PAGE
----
Krakatoa: The Day the World Exploded: August 27, 1883 Paperback – 3 Jun 2004
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In Krakatoa Simon Winchester, author of The Map That Changed the World and The Professor and the Madman, focuses his considerable research powers on one of the most cataclysmic events of modern history: the volcanic eruption, in 1883, of the South East Asian island of Krakatoa, which resulted in the deaths of 36,000 people and sent shock-waves around the world. But what at the time was a mysterious, almost supernatural phenomenon has become, under the precepts of the contemporary science of plate tectonics, explicable if no less tragic.
Winchester veers between eyewitness accounts by survivors and the limited scientific measurements of the time in an attempt to describe the indescribable. The event "is still said to be the most violent explosion ever recorded and experienced by modern man", he writes. "Six cubic miles of rock had been blasted out of existence, had been turned into pumice and ash and uncountable billions of particles of dust." Yet words and numbers can barely hint at the scale of the calamity, which resulted in tsunamis that washed whole villages into the ocean and forever changed the very topography of the area.
The author also explores the social and cultural topography, noting that "Orthodox Islam, its revival in part triggered by tragic events such as the great cataclysm, was totally transformed in Java during the nineteenth century, with fundamentalism, militancy and profound hostility to non-Muslims its watchwords". At times Winchester seems to overstate his case, and the link he finds between Krakatoa and the rise of anti-Western sentiment in the Islamic world isn't especially convincing. But by weaving together the disaster with science, communications, politics, religion and economics, he has come up with a comprehensive and often fascinating glimpse into the way the world, and our perception of it, can change in an instant. --Shawn Conner, Amazon.ca -- Dieser Text bezieht sich auf eine vergriffene oder nicht verfügbare Ausgabe dieses Titels.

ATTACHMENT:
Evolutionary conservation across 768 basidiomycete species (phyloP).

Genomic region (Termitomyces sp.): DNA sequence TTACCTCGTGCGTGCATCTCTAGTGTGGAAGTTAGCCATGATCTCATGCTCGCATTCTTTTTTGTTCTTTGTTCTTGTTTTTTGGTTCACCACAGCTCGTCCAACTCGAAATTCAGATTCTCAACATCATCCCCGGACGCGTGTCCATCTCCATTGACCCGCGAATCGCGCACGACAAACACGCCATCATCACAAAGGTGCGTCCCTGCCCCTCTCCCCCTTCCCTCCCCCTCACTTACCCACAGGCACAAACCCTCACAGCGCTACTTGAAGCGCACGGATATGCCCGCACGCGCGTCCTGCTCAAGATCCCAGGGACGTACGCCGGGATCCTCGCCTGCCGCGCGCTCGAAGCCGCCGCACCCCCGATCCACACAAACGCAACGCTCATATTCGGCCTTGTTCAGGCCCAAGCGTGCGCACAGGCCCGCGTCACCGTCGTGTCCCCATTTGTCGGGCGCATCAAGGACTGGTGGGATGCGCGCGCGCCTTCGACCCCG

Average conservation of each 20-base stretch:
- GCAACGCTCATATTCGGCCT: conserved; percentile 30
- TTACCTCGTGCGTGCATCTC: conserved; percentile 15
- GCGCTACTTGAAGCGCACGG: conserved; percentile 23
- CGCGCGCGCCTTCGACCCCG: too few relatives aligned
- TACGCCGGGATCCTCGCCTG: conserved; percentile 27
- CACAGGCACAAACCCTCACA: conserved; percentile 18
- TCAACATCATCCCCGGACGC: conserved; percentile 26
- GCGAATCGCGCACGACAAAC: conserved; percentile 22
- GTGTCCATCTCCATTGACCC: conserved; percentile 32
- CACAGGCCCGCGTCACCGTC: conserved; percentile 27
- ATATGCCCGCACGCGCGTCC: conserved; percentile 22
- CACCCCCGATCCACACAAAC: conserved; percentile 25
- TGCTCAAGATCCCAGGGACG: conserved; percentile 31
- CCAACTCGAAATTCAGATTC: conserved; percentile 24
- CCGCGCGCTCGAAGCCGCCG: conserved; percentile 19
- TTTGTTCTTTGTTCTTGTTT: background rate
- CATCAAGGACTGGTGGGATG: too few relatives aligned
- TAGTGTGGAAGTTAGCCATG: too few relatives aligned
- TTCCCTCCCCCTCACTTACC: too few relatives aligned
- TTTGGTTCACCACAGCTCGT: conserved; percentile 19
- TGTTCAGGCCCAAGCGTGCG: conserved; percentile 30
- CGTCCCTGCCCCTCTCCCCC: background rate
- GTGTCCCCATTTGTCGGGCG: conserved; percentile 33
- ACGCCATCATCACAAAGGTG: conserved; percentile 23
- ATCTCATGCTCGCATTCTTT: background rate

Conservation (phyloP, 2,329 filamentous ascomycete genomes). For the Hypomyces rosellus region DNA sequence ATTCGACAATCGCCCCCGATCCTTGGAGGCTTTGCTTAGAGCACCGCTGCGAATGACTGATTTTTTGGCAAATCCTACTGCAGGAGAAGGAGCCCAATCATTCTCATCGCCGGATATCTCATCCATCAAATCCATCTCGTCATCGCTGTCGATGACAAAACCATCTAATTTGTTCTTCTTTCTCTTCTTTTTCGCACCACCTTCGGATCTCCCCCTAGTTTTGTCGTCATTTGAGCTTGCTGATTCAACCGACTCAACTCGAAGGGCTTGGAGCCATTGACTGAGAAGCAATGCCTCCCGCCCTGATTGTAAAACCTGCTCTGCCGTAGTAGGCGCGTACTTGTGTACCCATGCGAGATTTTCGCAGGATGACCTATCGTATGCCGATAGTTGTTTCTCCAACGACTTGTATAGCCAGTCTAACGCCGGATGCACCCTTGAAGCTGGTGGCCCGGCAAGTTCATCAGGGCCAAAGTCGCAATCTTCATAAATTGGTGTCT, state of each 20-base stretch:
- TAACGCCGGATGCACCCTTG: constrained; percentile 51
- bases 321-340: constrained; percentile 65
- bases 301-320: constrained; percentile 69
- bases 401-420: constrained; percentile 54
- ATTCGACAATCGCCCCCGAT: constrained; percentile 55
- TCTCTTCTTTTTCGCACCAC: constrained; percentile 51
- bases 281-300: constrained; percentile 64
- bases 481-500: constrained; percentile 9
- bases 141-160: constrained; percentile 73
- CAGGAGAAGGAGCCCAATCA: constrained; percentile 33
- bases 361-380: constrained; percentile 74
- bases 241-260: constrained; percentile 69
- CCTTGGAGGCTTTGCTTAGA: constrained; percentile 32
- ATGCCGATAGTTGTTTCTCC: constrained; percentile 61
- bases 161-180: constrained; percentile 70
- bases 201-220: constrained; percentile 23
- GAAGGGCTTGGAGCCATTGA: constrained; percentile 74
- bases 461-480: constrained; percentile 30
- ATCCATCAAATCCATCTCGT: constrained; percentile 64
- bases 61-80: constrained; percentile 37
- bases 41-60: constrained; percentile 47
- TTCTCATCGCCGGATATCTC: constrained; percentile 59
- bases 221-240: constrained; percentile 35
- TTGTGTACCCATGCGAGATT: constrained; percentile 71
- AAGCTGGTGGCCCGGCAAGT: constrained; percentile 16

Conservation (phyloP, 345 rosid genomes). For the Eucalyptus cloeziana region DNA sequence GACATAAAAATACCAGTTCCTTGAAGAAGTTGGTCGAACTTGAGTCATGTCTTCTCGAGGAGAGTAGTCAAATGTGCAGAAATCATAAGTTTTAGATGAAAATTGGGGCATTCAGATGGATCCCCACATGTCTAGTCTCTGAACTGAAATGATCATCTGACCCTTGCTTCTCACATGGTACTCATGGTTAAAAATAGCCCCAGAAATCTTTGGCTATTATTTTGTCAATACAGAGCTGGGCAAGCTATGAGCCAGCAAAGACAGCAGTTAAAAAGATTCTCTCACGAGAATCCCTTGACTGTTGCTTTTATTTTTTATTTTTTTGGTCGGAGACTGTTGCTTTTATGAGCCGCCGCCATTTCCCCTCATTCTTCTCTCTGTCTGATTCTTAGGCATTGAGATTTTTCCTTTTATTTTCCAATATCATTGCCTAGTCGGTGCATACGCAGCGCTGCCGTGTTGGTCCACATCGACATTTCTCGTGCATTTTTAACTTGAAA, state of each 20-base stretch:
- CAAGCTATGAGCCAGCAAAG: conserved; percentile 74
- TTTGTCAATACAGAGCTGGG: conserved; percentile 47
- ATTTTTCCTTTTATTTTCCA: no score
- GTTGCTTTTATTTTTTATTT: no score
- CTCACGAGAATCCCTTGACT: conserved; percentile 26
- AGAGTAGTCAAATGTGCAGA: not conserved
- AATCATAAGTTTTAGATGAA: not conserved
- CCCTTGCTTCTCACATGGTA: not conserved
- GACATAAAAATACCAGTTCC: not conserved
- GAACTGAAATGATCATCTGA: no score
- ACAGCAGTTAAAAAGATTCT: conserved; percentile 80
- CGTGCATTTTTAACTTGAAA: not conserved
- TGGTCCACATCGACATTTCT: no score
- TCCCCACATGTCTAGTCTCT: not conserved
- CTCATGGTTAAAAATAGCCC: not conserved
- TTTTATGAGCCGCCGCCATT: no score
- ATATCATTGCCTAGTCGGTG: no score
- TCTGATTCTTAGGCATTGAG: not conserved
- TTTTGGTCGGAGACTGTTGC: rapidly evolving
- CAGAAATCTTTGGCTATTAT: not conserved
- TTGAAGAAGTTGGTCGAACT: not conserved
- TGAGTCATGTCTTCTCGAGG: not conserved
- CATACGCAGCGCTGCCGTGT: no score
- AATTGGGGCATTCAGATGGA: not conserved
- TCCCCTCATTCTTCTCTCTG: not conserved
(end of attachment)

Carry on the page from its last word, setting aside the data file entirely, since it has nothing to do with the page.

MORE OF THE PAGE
"Krakatoa is a pleasure from beginning to end." -- Boston Sunday Globe "A rattling good read." -- Boston Sunday Globe "A good read." -- Washington Post Book World A good read. --Washington Post Book World Masterful build-up of literary and geological tension. --The Economist A rattling good read. --Boston Sunday Globe Winchester s exceptional attention to detail never falters. --San Francisco Chronicle Supremely well told: a fine exception to the dull run of most geological writing. starred Kirkus Review--Kirkus Review (starred review) A real-life story bigger than any Hollywood blockbuster. --Entertainment Weekly Winchester...is noted for his ability to turn scholarly history into engrossing narrative. --Chicago Sun-Times Winchester scores. (byline Baltimore Sun, printed in Pittsburg Post-Gazette)--Baltimore Sun Brilliant...One of the best books ever written about the history and significance of a natural disaster. --New York Times Winchester once again demonstrates a keen knack for balancing rich and often rigorous historical detail with dramatic tension and storytelling. --Publishers Weekly (starred review) Krakatoa is a pleasure from beginning to end. --Boston Sunday Globe Winchester dramatically delivers...the book is absorbing... --Daily News The rich and fascinating KRAKATOA confirms [Winchester s] preeminence. Janet Maslin--International Herald Tribune "Winchester's exceptional attention to detail never falters."--San Francisco Chronicle "Krakatoa is a pleasure from beginning to end."--Boston Sunday Globe "Winchester scores." (byline Baltimore Sun, printed in Pittsburg Post-Gazette)--Baltimore Sun "Winchester once again demonstrates a keen knack for balancing rich and often rigorous historical detail with dramatic tension and storytelling."--Publishers Weekly (starred review) "Winchester...is noted for his ability to turn scholarly history into engrossing narrative."--Chicago Sun-Times "A real-life story bigger than any Hollywood blockbuster."--Entertainment Weekly "A rattling good read."--Boston Sunday Globe "Brilliant...One of the best books ever written about the history and significance of a natural disaster."--New York Times "The rich and fascinating KRAKATOA confirms [Winchester's] preeminence. Janet Maslin--International Herald Tribune "A good read."--Washington Post Book World "Winchester dramatically delivers...the book is absorbing..."--Daily News "Masterful build-up of literary and geological tension."--The Economist "Supremely well told: a fine exception to the dull run of most geological writing." starred Kirkus Review--Kirkus Review (starred review)See all Product description